Doublefine

A few weeks back, game studio Double Fine Productions posted a Kickstarter project to raise money to develop a new graphic point & click adventure game.  Within 8 hours the project was fully funded at the original goal of $400,000.  And by the end of the day, the project hit the $1m mark to become Kickstarter's fastest funded project ever.  Last week it cracked the $2m threshold --and there are still two weeks to go.  As a result of coming in over budget, Double Fine has committed to delivering more local language editions (French, Italian, German, Spanish), more platforms and more rewards for the backers.

If you're a cheapskate, $15 will get you a DRM-free digital download of the game for Mac, Windows, Linux, Android and iOS.  Or you can step up to $30 and also get the soundtrack and documentary video.  $60 will get you a PDF 100+ design book and $100 will get you special edition packaging and poster, along with DVD or Blu Ray disks.  Beyond that, there are donation levels from $250 up to several thousand dollars.  

Double Fine has posted a great video interview between Tim Schafer (Maniac Mansion:Day of the Tentacle, Full Throttle, Grim Fandango, Brütal Legend) and Ron Gilbert (Maniac Mansion, Zak McKracken and the Alien Mindbenders, The Secret of Monkey Island) where they talk about the history and challenges of creating great adventure games.

Congrats to the Double Fine team and all the backers for making this happen. I hope you'll join me and back this great project.


Adding a Clues command

Invisiclues1

Most of my effort on The Z-Machine Matter has been spent on cleaning up the writing and incorporating feedback from IntroComp.  But last weekend, I had an idea and decided to implement a new feature.  Since part of the game involves finding clues, I thought it might be worthwhile to have a command CLUES that tells the player how many items there are still to find in the current location.  For newbie players, this would enable them to get some idea on where to focus their efforts without resorting to the full built-in HELP system.  I also implemented a change to the status line so that the current location includes a * to indicate that there are items to find.  

While not a particularly complicated piece of code, as with most of my work with Inform7, it took several failed attempts to figure out a way to implement this.  I'm sure it's not the prettiest code, but it works.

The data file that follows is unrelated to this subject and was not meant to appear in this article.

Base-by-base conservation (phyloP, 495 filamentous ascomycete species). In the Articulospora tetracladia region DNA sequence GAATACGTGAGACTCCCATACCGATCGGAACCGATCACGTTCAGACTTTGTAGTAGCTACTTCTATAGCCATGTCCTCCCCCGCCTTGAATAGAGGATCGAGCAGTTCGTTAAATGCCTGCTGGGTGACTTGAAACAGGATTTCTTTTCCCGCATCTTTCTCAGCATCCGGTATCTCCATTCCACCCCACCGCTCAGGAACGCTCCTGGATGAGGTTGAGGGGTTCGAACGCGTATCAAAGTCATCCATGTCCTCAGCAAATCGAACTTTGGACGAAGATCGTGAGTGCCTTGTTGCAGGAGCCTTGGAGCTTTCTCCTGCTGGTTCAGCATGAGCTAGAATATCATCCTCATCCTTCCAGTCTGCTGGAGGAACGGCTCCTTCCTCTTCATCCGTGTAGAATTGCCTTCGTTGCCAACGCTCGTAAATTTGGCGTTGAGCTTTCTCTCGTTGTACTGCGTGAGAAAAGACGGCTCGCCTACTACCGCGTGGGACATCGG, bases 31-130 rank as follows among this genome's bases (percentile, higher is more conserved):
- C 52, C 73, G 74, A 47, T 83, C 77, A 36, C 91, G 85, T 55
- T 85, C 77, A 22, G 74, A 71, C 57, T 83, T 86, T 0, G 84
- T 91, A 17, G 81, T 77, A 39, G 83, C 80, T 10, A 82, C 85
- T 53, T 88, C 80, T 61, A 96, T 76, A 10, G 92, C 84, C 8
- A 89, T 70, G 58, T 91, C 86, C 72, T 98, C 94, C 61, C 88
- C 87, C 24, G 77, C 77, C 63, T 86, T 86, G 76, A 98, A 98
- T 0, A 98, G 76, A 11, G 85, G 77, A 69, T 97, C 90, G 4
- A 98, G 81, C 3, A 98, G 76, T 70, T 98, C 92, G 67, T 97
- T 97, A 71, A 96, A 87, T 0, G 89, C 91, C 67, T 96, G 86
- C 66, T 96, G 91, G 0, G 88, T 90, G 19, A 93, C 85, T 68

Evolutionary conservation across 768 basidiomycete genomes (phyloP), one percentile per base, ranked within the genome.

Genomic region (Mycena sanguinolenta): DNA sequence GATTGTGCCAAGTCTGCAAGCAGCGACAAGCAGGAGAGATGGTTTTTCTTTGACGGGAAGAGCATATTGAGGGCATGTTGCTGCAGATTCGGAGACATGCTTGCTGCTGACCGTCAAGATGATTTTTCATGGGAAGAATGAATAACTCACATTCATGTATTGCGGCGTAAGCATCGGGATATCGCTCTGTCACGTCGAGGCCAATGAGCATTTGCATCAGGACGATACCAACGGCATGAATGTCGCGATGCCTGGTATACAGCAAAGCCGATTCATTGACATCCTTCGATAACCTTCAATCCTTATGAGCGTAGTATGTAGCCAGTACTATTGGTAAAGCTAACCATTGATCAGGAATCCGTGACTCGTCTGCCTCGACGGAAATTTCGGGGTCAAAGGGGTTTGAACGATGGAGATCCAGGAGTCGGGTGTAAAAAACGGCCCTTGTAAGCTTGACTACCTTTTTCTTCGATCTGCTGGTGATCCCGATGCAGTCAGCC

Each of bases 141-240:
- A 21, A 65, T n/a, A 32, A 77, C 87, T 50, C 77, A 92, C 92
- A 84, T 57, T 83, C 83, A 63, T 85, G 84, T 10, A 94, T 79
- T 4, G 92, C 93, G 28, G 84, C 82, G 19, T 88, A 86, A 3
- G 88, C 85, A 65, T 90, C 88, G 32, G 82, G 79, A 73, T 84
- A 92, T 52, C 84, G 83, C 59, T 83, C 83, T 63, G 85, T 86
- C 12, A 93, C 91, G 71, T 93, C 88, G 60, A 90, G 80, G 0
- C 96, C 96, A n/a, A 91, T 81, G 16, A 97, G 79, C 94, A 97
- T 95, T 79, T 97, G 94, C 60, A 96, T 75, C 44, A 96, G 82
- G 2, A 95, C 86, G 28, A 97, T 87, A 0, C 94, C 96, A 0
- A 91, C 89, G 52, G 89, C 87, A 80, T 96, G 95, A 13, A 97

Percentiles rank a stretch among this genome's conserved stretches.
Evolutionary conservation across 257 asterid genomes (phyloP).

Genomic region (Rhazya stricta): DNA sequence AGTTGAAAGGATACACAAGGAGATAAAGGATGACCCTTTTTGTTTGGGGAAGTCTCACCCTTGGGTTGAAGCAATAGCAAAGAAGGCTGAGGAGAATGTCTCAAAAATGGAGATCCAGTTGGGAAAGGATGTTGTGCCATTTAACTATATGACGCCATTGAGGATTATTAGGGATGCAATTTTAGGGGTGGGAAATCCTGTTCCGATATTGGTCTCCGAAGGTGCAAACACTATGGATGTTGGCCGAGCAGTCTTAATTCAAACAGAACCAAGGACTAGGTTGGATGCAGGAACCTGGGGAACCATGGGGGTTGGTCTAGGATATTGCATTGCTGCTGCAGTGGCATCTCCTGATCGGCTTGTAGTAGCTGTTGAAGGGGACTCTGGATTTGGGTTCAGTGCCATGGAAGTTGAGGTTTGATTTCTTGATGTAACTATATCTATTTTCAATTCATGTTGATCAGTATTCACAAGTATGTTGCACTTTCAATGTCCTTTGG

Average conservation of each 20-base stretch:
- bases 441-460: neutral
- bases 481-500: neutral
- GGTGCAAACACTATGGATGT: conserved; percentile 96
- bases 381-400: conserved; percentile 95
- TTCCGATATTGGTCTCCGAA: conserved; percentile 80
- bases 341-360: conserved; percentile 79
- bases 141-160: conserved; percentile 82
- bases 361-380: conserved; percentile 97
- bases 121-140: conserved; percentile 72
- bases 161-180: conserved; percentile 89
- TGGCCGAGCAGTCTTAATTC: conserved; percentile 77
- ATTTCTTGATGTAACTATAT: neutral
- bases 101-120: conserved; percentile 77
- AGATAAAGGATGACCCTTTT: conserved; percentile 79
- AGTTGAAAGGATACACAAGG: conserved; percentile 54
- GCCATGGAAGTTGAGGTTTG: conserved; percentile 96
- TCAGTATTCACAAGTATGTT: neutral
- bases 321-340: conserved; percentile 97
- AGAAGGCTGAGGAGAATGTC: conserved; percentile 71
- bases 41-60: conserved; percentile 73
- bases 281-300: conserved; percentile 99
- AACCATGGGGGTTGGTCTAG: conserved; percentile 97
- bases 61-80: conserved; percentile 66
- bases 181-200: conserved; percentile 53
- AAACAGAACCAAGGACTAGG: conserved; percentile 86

For each room, I create a list called discoveries that includes all of the interesting objects that are hidden in that room.  It might be something on a book case, in a locked drawer etc.  

[ Each room has its own potential discoveries. ] 

A room has a list of things called discoveries. 
[ Set up interesting clues for each room ]

When play begins:
    now the left hand status line is "Hotel Room *"; 
    now discoveries of Hotel Room is {gun, bible, postcard};
    now discoveries of Hotel Bathroom is {matchbook}.

Then whenever an object is examined or taken, I check if it's in the discoveries list and remove it.  

Carry out examining something (called the item):
    now the item is found;
    if item is listed in discoveries of location:
        remove item from discoveries of location.

[ Taking something also makes it found ]
Carry out taking something (called the item):
    now the item is found;
    if item is listed in discoveries of location:
        remove item from discoveries of location.

 

And then every turn, I check if there's a need to update the * on the status line.  

[ Check the status line after every turn. Show a * if there are undiscovered items.  Avoid flicker if nothing has changed. ]
Every turn:
    if discoveries of location is empty:
        if last status location is not "[the player's surroundings] ":
            now the left hand status line is "[the player's surroundings] ";
        else:
            if last status location is not "[the player's surroundings] *":
                 now the left hand status line is "[the player's surroundings] *". 

And finally, here's the code for the Clues command.

Understand "clues" or "clue" as asking for clues.
Asking for clues is an action out of world.

Carry out asking for clues:
let L be discoveries of location;
let N be the number of entries in L;
if L is empty:
    say "You've found all the items in the [location].";
else:
    if N is 1:
        say "There is 1 item left to find in the [location].";
    else:
        say "There are [N] items left to find in the [location].";

I've also posted a short Inform7 project you can download if you want to try it out yourself. It's a plain text file, so it might be easiest to cut & paste this into the Inform7 IDE.